I was having a difficult time deciding what to write for this blog edition, so I asked my son what I should write about. He responded, “Aliens.” I posted my exchange with my son on Facebook, mostly as a joke, and began to get some really good feedback regarding how Aliens and mental health intersect. What started off as a humorous moment with my son soon opened my eyes and reminded me of the real-life experiences of humanity that can be so alienating. As we walk this journey of life, not only do many of us experience isolating and hurtful situations, but, are far too often, the source of pain and disaffection for others.
Being the new person at school or on the job, moving across town or country, and seeking out new faith communities can all be experiences that provoke feelings of alienation and those of us who have been in those shoes can likely empathize. But what about the times when you are in familiar places, with familiar people and still feel like you don’t belong? You don’t have to be from another country to feel like a foreigner; interactions with family and loved ones can also create experiences of loneliness and rejection. Having life experiences that are uncommon to those around you and the opinions and worldviews that result can lead to sometimes difficult to bridge gaps between you and those you find yourself in relationship with. But how often do we consider the chasms we create with others because of our inability, or unwillingness, to actually try to understand where they come from (because where we come from literally influences where we are coming from)? It is my observation that we, as people, are often so overcome by our own experiences of pain and oppression that little acknowledgement is given to the ways in which we oppress and hurt others.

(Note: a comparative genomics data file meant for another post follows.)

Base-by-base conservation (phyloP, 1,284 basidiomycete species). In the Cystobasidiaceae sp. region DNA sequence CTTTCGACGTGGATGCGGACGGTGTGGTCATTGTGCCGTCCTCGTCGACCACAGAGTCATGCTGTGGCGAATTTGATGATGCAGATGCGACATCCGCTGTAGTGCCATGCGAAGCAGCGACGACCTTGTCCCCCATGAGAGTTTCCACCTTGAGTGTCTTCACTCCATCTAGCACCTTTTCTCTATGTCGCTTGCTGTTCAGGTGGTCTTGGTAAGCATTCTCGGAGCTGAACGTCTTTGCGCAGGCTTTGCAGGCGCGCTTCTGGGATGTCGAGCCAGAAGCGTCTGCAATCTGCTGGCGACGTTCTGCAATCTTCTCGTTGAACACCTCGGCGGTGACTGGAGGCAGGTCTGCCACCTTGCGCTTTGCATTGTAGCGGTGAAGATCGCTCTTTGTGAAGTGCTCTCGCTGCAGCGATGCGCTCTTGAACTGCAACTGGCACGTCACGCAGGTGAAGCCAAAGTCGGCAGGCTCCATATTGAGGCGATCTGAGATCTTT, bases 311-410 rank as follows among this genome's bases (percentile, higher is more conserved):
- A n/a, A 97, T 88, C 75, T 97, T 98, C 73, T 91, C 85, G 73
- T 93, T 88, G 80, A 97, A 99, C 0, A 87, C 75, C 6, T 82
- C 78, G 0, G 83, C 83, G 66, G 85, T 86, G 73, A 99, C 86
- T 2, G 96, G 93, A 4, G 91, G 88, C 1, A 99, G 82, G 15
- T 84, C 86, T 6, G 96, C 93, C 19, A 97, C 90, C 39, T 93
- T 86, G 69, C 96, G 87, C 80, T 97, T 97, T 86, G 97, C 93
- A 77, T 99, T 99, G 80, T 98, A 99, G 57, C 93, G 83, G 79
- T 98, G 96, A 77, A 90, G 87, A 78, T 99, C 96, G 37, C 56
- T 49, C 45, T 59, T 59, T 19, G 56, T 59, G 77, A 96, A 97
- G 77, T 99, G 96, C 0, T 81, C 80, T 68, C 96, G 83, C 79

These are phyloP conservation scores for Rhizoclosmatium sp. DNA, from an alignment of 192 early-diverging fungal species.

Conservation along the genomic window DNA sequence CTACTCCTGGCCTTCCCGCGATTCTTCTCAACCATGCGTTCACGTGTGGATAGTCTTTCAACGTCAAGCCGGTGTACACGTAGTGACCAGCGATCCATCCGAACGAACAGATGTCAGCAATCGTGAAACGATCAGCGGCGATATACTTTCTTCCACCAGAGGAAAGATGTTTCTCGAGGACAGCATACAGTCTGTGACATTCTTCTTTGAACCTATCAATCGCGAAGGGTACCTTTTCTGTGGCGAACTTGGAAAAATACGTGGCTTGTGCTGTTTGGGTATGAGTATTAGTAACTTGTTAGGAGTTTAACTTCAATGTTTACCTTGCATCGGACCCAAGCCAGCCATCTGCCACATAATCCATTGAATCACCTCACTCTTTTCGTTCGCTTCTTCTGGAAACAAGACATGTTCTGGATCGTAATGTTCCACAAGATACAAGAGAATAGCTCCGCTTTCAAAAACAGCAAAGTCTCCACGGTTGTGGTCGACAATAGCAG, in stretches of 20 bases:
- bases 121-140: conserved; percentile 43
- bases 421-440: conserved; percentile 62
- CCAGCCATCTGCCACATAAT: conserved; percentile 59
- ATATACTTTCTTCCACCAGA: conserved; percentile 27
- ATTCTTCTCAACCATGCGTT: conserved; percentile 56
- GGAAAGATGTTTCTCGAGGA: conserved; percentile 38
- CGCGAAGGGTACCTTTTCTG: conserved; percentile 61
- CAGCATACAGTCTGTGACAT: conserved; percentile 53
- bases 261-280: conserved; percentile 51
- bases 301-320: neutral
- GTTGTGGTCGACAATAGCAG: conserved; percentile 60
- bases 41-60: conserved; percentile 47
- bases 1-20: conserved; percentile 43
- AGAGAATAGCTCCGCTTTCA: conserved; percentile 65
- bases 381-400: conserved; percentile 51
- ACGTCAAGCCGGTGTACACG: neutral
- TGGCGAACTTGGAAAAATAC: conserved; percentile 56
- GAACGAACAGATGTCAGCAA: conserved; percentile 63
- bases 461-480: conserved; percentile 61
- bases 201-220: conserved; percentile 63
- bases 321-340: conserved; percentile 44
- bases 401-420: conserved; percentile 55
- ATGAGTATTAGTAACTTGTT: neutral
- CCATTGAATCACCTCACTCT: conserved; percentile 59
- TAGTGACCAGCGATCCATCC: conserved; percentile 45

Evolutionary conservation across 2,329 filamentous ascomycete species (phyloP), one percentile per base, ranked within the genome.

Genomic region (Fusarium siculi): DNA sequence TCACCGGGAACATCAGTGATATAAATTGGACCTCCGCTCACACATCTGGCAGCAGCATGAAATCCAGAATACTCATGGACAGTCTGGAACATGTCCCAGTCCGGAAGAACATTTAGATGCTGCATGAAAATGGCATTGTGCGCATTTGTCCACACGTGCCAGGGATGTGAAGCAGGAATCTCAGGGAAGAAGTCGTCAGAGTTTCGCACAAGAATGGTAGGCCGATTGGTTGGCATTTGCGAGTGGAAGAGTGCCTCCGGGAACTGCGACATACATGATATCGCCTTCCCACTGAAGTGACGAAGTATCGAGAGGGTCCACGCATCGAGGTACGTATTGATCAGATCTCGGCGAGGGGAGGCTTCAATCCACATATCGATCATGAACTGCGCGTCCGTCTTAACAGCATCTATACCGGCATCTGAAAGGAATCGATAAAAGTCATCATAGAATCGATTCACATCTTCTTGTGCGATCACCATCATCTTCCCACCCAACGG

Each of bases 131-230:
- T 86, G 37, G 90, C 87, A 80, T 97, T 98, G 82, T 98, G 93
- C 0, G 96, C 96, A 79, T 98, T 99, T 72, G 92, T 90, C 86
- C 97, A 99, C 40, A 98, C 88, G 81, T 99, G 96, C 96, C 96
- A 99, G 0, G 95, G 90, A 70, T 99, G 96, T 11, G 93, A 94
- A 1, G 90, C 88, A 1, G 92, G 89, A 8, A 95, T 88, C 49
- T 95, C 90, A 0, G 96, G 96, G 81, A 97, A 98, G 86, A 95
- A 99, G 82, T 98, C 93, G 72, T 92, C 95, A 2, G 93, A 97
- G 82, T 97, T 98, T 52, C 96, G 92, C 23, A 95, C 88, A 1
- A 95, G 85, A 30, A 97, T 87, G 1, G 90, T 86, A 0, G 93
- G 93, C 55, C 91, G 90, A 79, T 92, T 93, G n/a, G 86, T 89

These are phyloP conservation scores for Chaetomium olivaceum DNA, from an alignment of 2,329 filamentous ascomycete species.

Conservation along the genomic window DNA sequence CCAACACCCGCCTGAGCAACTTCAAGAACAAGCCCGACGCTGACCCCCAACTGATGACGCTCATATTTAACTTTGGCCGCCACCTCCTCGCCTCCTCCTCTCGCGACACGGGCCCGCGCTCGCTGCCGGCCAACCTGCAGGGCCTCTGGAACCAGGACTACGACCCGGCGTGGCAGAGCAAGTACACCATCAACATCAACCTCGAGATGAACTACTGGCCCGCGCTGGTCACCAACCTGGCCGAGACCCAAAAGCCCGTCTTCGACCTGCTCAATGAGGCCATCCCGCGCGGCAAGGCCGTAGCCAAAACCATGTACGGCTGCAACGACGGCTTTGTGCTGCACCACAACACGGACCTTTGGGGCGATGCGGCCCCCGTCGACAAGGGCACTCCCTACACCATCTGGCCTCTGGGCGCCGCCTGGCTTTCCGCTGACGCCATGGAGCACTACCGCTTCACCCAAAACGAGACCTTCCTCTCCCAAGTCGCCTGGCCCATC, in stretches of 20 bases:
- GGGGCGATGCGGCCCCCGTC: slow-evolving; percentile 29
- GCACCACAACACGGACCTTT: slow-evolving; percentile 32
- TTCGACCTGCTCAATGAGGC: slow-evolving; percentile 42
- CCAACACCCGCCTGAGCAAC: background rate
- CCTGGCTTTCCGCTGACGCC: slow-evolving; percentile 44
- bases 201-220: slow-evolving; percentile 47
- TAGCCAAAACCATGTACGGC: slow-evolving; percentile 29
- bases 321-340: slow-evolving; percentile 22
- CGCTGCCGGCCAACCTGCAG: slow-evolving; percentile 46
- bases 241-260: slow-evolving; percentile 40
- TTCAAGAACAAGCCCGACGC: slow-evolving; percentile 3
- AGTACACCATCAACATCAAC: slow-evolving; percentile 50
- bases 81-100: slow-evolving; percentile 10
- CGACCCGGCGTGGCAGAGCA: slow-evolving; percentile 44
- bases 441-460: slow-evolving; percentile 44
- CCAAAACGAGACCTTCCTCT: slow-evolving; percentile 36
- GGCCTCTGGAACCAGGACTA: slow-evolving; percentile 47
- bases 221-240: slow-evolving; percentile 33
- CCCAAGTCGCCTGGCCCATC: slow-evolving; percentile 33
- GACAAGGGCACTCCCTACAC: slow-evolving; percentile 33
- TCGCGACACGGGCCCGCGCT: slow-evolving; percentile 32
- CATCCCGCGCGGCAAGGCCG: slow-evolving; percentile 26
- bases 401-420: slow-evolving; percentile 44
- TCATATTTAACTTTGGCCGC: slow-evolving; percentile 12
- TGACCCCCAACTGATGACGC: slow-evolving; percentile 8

When someone around you has an opinion that differs from yours, what would it be like if you resisted the initial urge to explain your point and instead asked him or her an open-ended question to learn about the life experiences that led them to that conclusion? I’m wondering how work and school environments would be altered if those kinds of discussions took place instead of both parties seeking out other individuals and groups of people that share their same perspectives and ganging up on the other side. Don’t get me wrong, I understand the safety and comfort of being around others who are like you and have shared worldviews. I don’t, however, think people consciously realize the feelings of isolation and rejection that are driving their need to seek others who think the same as them and the tendency to alienate others once they’ve found those others. It is in this transition between “them to us”, “wrong to right”, “stranger to friend”, that empathy is frequently lost and we perpetuate the same hurtful experiences onto others.
The truth is, we are all Aliens to someone. Maybe we can be more understanding and extend more compassion as we navigate our way through these life experiences. If you are feeling alienated and need someone to help you explore this experience, Labors of Love would be honored to walk the journey with you.